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Career Coach

CV or Resume: Which Should I Send?

Published January 13, 2011 2:38 PM by Renee Dahring
What’s the difference between a CV and a resume? These terms confuse almost everyone, not just job seekers. I have heard just as many recruiters and hiring managers use the terms incorrectly. Just a few days ago I was chatting with a colleague about job applicants and what sorts of errors she sees when reviewing resumes. She most emphatically told me, “Well, the first thing is that they should be sending a CV and NOT a resume.” OK, good information. But when I asked why she replied “resumes are just too long and contain information about the applicant I am not really interested in knowing.” Oops: I think she has her definitions mixed up. 

“CV” is short for curriculum vitae which means “course of life.”  It differs from a resume because it is considerably longer and more in depth than a resume. CVs can easily be 4 or more pages long. When preparing a CV you will list your education and degree as well but will provide much more detail about what you did during while in school (special projects or studies). In a CV you will also list all articles you have published, presentations or speaking engagements, additional courses you have attended as well as grants or research you have conducted. CVs are typically required for those seeking jobs in academia or in research because a CV puts greater emphasis on additional learning and education.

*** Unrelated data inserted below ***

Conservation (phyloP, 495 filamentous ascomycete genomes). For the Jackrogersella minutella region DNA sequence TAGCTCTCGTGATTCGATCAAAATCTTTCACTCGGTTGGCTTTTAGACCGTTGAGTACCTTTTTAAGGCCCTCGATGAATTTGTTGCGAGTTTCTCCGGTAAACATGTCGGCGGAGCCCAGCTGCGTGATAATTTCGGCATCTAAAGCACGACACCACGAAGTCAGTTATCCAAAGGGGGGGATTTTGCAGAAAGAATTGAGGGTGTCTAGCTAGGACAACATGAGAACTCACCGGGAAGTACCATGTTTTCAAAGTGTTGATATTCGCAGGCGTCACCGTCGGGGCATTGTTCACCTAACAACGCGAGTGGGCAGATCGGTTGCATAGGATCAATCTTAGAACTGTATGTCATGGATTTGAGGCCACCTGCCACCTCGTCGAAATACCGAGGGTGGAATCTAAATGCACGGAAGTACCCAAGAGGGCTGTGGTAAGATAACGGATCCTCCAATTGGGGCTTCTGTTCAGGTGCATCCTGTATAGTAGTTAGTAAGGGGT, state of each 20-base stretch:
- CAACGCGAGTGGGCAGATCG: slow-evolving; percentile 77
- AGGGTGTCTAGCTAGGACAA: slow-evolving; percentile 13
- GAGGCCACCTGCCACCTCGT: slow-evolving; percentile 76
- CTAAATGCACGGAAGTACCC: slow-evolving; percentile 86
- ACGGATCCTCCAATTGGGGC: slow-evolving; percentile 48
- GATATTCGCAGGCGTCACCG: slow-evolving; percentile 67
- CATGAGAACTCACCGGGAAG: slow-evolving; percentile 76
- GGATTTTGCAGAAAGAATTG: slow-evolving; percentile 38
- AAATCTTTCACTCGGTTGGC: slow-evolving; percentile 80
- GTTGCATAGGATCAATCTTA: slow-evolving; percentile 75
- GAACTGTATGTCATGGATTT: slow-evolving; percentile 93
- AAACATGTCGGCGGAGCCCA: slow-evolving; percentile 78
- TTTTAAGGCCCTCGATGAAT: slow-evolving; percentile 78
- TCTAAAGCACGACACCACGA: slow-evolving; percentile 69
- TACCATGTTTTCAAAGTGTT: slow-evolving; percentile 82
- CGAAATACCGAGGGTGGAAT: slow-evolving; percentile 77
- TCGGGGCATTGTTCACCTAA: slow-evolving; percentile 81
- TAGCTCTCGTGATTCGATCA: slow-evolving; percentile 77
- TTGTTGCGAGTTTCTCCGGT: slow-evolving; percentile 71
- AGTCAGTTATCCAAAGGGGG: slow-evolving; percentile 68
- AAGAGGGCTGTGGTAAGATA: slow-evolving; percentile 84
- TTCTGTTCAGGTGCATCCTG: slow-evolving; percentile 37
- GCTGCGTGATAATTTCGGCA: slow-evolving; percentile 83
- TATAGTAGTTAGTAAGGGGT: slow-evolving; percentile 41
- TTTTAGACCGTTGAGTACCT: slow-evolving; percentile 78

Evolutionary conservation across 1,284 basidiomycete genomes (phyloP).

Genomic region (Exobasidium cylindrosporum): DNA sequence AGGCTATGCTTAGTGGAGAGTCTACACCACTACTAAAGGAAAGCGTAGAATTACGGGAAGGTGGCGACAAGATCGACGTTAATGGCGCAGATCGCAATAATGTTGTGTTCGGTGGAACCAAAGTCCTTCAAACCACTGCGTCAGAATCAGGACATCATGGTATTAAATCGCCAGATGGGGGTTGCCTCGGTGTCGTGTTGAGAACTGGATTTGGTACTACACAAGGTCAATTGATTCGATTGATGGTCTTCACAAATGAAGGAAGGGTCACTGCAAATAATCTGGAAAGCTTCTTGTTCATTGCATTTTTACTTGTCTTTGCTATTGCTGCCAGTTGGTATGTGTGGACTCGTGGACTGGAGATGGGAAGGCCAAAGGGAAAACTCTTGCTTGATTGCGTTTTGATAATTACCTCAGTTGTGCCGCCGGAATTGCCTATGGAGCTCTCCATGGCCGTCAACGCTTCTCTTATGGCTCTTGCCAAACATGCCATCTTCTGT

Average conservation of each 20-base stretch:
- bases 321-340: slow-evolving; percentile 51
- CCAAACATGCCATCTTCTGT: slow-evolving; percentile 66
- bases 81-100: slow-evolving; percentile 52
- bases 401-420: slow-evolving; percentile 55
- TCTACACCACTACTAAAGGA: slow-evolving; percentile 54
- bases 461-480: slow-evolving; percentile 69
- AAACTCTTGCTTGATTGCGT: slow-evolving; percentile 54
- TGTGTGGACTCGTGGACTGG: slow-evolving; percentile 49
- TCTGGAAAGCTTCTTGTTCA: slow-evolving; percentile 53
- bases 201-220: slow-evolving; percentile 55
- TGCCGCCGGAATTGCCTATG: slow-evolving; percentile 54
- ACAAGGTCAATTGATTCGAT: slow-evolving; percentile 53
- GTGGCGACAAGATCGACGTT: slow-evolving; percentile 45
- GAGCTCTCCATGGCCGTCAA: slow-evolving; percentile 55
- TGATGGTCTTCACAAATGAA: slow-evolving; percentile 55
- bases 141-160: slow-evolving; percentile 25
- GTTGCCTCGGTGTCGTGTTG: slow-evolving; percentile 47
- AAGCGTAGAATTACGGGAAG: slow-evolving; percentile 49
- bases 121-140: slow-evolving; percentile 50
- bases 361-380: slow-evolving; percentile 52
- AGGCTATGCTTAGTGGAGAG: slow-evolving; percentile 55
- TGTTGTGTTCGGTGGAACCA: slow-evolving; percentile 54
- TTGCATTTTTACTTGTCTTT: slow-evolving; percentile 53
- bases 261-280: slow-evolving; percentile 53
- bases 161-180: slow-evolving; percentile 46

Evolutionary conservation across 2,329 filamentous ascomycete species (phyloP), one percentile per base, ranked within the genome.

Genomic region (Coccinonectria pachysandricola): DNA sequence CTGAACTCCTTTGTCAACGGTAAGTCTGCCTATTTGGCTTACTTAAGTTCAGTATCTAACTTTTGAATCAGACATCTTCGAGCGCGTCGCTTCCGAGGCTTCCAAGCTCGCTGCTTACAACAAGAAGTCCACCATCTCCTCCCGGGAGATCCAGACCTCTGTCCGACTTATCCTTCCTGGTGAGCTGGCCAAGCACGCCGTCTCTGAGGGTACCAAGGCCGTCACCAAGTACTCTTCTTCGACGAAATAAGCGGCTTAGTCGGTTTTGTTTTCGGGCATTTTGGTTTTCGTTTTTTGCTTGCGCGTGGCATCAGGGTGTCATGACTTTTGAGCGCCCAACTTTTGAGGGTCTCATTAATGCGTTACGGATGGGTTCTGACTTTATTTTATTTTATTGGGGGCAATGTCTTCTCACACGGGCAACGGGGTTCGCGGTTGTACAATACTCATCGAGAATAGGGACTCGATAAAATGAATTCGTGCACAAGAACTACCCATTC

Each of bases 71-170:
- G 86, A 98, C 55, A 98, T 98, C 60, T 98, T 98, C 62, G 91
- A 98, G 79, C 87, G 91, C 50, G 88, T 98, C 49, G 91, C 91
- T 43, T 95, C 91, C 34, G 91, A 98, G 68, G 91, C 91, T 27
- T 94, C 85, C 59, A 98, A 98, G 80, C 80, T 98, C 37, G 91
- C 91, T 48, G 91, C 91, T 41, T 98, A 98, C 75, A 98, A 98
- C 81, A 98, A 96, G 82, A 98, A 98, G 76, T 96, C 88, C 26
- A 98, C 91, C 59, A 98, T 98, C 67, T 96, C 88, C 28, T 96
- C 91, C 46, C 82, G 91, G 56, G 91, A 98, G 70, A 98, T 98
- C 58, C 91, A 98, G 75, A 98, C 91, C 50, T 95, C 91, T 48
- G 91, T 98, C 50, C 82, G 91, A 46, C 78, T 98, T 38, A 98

On the other hand, a resume is what you should create when applying for most clinical jobs. Resumes are much shorter (I recommend one page but definitely no longer than two pages) and they are focused more on your work history and duties. Your education is also listed but it is sufficient to state only the name of the institution and the date and type of degree. It is not necessary to list the title and subject of your master’s thesis or capstone project.  If you are a new grad looking for your first job, it’s acceptable to outline your clinical rotations but after that it’s not appropriate.

So if job ads and hiring managers use the wrong terms, how can you ever hope to know what it is they really want from you? I advise looking at the position and judging whether it’s a teaching or research position or a clinical position. If it's a teaching or research position, use a CV, and if it’s a clinical position, use a resume. 

Don’t get hung up on what they are calling it, focus instead on your content and tailoring it to the job. Let them call it whatever they wish.

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About this Blog

    Occupation: Nurse Practitioners and NP Recruiters
    Setting: correctional healthcare/career consulting/teaching
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